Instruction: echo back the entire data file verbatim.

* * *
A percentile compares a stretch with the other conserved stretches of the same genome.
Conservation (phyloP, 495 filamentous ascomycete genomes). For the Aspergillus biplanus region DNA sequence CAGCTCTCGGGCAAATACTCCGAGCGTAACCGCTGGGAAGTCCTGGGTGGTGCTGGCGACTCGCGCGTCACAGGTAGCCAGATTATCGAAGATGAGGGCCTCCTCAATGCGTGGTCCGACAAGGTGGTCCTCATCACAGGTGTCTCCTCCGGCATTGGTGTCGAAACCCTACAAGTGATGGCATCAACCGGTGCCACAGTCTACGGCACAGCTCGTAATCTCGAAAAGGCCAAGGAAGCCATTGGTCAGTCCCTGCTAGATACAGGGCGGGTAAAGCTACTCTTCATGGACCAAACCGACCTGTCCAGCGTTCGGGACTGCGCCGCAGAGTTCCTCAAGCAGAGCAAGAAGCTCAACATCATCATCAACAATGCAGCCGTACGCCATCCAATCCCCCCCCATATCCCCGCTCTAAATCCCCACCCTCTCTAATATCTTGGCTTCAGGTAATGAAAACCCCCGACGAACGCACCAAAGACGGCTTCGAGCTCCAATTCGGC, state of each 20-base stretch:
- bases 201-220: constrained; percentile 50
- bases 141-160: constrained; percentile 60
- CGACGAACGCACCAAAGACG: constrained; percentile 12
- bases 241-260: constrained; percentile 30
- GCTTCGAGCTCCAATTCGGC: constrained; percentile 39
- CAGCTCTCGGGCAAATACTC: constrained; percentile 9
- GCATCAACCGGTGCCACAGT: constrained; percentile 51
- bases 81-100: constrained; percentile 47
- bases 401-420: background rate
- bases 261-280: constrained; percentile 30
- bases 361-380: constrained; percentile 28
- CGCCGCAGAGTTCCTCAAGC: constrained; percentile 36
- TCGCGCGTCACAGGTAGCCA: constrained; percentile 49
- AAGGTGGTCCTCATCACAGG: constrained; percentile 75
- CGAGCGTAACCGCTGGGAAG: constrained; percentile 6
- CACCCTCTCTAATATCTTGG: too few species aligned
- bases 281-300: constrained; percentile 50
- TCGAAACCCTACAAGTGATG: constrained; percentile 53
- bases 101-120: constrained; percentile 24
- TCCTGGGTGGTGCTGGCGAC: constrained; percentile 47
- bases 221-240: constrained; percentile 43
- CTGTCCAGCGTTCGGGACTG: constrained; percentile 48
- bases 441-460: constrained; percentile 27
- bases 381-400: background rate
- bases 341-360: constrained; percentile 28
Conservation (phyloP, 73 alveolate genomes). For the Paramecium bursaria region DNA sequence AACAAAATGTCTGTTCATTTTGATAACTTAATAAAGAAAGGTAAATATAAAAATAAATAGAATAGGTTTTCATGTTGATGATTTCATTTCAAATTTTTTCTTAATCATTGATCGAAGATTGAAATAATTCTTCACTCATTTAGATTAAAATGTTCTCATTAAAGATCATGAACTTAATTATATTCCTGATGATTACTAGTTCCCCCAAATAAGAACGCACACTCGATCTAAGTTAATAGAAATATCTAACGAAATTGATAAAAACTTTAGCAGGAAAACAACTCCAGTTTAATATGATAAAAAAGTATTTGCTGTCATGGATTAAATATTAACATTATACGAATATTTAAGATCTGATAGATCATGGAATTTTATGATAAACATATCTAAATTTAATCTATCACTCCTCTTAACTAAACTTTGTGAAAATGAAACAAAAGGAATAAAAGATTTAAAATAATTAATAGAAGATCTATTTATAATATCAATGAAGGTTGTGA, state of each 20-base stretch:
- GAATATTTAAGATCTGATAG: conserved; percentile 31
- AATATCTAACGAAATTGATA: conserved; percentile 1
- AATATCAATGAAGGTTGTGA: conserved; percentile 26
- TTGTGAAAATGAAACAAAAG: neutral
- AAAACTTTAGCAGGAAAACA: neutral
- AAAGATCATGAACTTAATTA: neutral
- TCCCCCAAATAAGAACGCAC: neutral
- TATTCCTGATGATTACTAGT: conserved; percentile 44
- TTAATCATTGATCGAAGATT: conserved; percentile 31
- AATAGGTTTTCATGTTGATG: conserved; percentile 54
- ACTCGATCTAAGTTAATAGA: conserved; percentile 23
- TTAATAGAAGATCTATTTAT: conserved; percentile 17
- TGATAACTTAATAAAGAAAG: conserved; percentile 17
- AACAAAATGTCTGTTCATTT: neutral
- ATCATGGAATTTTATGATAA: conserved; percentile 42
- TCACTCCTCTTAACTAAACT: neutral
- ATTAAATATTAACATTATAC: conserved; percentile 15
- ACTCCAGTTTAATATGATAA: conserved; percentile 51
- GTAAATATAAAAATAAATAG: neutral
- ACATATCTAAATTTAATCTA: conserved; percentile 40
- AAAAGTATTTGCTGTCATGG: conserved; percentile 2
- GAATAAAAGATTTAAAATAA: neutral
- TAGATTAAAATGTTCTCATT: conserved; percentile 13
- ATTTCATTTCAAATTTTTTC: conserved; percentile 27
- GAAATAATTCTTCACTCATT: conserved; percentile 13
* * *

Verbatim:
A percentile compares a stretch with the other conserved stretches of the same genome.
Conservation (phyloP, 495 filamentous ascomycete genomes). For the Aspergillus biplanus region DNA sequence CAGCTCTCGGGCAAATACTCCGAGCGTAACCGCTGGGAAGTCCTGGGTGGTGCTGGCGACTCGCGCGTCACAGGTAGCCAGATTATCGAAGATGAGGGCCTCCTCAATGCGTGGTCCGACAAGGTGGTCCTCATCACAGGTGTCTCCTCCGGCATTGGTGTCGAAACCCTACAAGTGATGGCATCAACCGGTGCCACAGTCTACGGCACAGCTCGTAATCTCGAAAAGGCCAAGGAAGCCATTGGTCAGTCCCTGCTAGATACAGGGCGGGTAAAGCTACTCTTCATGGACCAAACCGACCTGTCCAGCGTTCGGGACTGCGCCGCAGAGTTCCTCAAGCAGAGCAAGAAGCTCAACATCATCATCAACAATGCAGCCGTACGCCATCCAATCCCCCCCCATATCCCCGCTCTAAATCCCCACCCTCTCTAATATCTTGGCTTCAGGTAATGAAAACCCCCGACGAACGCACCAAAGACGGCTTCGAGCTCCAATTCGGC, state of each 20-base stretch:
- bases 201-220: constrained; percentile 50
- bases 141-160: constrained; percentile 60
- CGACGAACGCACCAAAGACG: constrained; percentile 12
- bases 241-260: constrained; percentile 30
- GCTTCGAGCTCCAATTCGGC: constrained; percentile 39
- CAGCTCTCGGGCAAATACTC: constrained; percentile 9
- GCATCAACCGGTGCCACAGT: constrained; percentile 51
- bases 81-100: constrained; percentile 47
- bases 401-420: background rate
- bases 261-280: constrained; percentile 30
- bases 361-380: constrained; percentile 28
- CGCCGCAGAGTTCCTCAAGC: constrained; percentile 36
- TCGCGCGTCACAGGTAGCCA: constrained; percentile 49
- AAGGTGGTCCTCATCACAGG: constrained; percentile 75
- CGAGCGTAACCGCTGGGAAG: constrained; percentile 6
- CACCCTCTCTAATATCTTGG: too few species aligned
- bases 281-300: constrained; percentile 50
- TCGAAACCCTACAAGTGATG: constrained; percentile 53
- bases 101-120: constrained; percentile 24
- TCCTGGGTGGTGCTGGCGAC: constrained; percentile 47
- bases 221-240: constrained; percentile 43
- CTGTCCAGCGTTCGGGACTG: constrained; percentile 48
- bases 441-460: constrained; percentile 27
- bases 381-400: background rate
- bases 341-360: constrained; percentile 28
Conservation (phyloP, 73 alveolate genomes). For the Paramecium bursaria region DNA sequence AACAAAATGTCTGTTCATTTTGATAACTTAATAAAGAAAGGTAAATATAAAAATAAATAGAATAGGTTTTCATGTTGATGATTTCATTTCAAATTTTTTCTTAATCATTGATCGAAGATTGAAATAATTCTTCACTCATTTAGATTAAAATGTTCTCATTAAAGATCATGAACTTAATTATATTCCTGATGATTACTAGTTCCCCCAAATAAGAACGCACACTCGATCTAAGTTAATAGAAATATCTAACGAAATTGATAAAAACTTTAGCAGGAAAACAACTCCAGTTTAATATGATAAAAAAGTATTTGCTGTCATGGATTAAATATTAACATTATACGAATATTTAAGATCTGATAGATCATGGAATTTTATGATAAACATATCTAAATTTAATCTATCACTCCTCTTAACTAAACTTTGTGAAAATGAAACAAAAGGAATAAAAGATTTAAAATAATTAATAGAAGATCTATTTATAATATCAATGAAGGTTGTGA, state of each 20-base stretch:
- GAATATTTAAGATCTGATAG: conserved; percentile 31
- AATATCTAACGAAATTGATA: conserved; percentile 1
- AATATCAATGAAGGTTGTGA: conserved; percentile 26
- TTGTGAAAATGAAACAAAAG: neutral
- AAAACTTTAGCAGGAAAACA: neutral
- AAAGATCATGAACTTAATTA: neutral
- TCCCCCAAATAAGAACGCAC: neutral
- TATTCCTGATGATTACTAGT: conserved; percentile 44
- TTAATCATTGATCGAAGATT: conserved; percentile 31
- AATAGGTTTTCATGTTGATG: conserved; percentile 54
- ACTCGATCTAAGTTAATAGA: conserved; percentile 23
- TTAATAGAAGATCTATTTAT: conserved; percentile 17
- TGATAACTTAATAAAGAAAG: conserved; percentile 17
- AACAAAATGTCTGTTCATTT: neutral
- ATCATGGAATTTTATGATAA: conserved; percentile 42
- TCACTCCTCTTAACTAAACT: neutral
- ATTAAATATTAACATTATAC: conserved; percentile 15
- ACTCCAGTTTAATATGATAA: conserved; percentile 51
- GTAAATATAAAAATAAATAG: neutral
- ACATATCTAAATTTAATCTA: conserved; percentile 40
- AAAAGTATTTGCTGTCATGG: conserved; percentile 2
- GAATAAAAGATTTAAAATAA: neutral
- TAGATTAAAATGTTCTCATT: conserved; percentile 13
- ATTTCATTTCAAATTTTTTC: conserved; percentile 27
- GAAATAATTCTTCACTCATT: conserved; percentile 13